Adventitious Roots


The root system of a plant is composed of the primary, lateral and adventitious roots (ARs). Lateral roots always develop from roots, whereas ARs form from stem or leaf‐derived cells. AR formation is part of the normal development of the plant and occurs naturally, like in most monocotyledonous for which they constitute the main root system or in many dicotyledonous species that propagate vegetatively. Adventitious rooting is an essential step for vegetative propagation of economically important horticultural and woody species as it allows clonal propagation and rapid fixation of superior genotypes prior to their introduction into production or breeding programmes. Development of ARs is a complex process that is affected by multiple endogenous and environmental factors, including phytohormones; light; nutritional status; associated stress responses, such as wounding; and genetic characteristics.

Key Concepts:

  • ARs are the main root system for monocots.

  • ARs are an adaptative response to environmental changes.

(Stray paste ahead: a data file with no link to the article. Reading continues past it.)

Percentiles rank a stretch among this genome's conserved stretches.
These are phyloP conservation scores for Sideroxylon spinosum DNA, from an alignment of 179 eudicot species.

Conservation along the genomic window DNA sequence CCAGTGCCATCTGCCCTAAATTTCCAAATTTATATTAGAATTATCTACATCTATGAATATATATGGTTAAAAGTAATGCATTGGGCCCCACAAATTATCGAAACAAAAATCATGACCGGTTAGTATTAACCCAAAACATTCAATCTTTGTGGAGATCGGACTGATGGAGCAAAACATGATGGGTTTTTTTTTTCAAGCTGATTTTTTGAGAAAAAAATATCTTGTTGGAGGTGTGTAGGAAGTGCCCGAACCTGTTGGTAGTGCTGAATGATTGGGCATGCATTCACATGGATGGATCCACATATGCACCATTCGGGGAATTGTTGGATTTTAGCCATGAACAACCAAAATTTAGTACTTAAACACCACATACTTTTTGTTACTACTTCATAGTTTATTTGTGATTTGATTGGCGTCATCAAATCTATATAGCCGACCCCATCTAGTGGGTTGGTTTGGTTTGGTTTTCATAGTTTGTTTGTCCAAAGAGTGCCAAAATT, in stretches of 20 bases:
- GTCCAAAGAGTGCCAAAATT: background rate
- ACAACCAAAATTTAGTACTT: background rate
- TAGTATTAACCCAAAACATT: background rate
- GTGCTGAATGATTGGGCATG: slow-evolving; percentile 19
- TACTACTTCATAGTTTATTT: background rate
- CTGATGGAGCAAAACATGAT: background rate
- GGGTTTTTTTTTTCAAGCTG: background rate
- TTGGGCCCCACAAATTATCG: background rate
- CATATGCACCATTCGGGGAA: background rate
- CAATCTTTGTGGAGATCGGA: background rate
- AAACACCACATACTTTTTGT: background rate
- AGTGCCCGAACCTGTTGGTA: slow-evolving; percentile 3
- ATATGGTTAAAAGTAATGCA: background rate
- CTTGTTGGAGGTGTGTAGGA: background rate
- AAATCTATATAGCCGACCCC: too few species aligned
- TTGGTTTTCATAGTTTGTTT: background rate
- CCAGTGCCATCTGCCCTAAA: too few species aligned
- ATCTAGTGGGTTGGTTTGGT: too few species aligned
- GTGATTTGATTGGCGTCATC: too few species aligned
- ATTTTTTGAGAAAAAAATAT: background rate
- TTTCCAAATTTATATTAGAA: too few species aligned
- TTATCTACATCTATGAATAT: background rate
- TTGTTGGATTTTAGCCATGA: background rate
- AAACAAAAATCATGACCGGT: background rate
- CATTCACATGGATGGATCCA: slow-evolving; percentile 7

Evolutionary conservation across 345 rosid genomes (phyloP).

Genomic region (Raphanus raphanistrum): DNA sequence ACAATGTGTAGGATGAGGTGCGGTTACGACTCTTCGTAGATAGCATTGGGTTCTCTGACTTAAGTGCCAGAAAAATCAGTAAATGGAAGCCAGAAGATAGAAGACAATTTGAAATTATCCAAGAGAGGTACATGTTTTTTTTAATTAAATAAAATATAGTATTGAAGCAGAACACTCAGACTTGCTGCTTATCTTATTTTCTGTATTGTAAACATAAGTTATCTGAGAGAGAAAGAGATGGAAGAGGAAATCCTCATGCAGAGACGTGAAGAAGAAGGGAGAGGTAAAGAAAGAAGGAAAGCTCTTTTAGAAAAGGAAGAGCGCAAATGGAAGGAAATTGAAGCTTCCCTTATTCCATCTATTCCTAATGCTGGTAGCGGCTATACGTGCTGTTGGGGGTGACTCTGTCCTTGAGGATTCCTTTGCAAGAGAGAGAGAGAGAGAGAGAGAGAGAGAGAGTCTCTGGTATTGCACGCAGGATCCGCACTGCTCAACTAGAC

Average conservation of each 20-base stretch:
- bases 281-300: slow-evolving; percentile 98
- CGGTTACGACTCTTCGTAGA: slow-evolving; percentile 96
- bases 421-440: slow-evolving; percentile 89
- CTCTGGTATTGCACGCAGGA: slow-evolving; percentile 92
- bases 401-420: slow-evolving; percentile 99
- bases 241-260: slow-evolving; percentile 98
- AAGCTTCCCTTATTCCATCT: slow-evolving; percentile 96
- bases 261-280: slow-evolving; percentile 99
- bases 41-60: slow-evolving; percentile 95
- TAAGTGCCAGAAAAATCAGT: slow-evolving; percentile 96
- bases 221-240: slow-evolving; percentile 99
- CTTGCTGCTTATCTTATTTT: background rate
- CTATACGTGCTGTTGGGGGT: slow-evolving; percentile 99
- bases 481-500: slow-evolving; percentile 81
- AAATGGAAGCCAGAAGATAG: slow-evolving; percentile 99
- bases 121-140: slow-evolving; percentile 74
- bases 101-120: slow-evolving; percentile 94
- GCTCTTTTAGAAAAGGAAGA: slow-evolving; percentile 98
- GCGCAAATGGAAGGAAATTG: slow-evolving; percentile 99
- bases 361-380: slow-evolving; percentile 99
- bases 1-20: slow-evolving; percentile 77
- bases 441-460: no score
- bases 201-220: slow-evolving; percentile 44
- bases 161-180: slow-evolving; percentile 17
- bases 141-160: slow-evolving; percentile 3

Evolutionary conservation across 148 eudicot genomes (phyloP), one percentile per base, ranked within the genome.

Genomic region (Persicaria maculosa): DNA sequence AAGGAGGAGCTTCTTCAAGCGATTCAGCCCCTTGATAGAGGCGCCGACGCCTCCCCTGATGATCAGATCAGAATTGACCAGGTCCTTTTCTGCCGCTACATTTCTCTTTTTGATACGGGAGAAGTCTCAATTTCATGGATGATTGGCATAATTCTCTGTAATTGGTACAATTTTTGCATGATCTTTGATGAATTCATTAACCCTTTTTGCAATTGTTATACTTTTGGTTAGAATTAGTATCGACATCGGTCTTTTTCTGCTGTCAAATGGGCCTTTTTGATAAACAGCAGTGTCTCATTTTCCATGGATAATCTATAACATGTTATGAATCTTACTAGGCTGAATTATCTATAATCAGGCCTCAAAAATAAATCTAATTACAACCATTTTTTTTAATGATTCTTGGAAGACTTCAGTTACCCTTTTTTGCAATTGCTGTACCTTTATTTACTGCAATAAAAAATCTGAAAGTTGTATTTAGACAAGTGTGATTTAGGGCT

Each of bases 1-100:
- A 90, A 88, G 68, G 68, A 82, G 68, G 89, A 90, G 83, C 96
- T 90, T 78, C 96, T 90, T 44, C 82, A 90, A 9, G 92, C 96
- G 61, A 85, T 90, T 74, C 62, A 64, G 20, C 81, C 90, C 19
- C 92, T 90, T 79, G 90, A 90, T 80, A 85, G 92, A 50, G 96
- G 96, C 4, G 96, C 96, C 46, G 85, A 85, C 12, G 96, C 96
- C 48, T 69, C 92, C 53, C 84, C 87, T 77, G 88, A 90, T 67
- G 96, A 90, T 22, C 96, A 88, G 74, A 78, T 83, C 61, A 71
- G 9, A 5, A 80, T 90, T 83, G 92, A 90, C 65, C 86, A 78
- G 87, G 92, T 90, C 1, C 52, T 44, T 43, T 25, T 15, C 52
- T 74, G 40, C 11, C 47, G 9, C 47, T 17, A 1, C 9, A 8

• ARs are required for vegetative propagation of plants.

  • ARs arise from any organ of the plant but the root.

  • ARs originate from different cell types depending on the organ or the species.

  • ARs can be induced by ECMs or Agrobacterium rhizogenes.

  • ARdevelopment is controlled by environmental factors.

  • Adventitious rooting is an age‐dependant process.

  • Auxin cross talks with other hormones to control adventitious rooting.

  • Adventitious rooting is a complex quantitative genetic trait.

Keywords: vegetative propagation; adventitious roots; plant hormones; biotic factors; abiotic factors

Figure 1.

In vitro cuttings of hybrid aspen (Populus tremula×Populus tremuloides) showing ARs. Photograph taken by Dr. Irene Perrone.

Figure 2.

Removal of the primary root (Phaseolus vulgaris) starts the development of roots on stems (ARs) within 12 h. Within 48 h, cells that eventually will divide and form new root tissue become very dense and take up stain differently to adjacent nondividing cells (day 2). By day 4, cells are clearly dividing to form a new root (day 6). Magnification 100×. Photographs taken by Ms. Janet Reiber.

Figure 3.

Auxin and other hormones control adventitious rooting. Red arrows indicate positive effects on adventitious rooting, whereas the blue lines indicate inhibitory effects. The dashed lines indicate alternative observation in the presence of exogenous auxin.

Figure 4.

In Arabidopsis thaliana hypocotyl, auxin reduces the pool of JA through the action of ARF and GH3 genes, thereby downregulating the COI1 signalling pathway that negatively controls AR formation.



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Bellini, Catherine(Jan 2014) Adventitious Roots. In: eLS. John Wiley & Sons Ltd, Chichester. [doi: 10.1002/9780470015902.a0002061.pub2]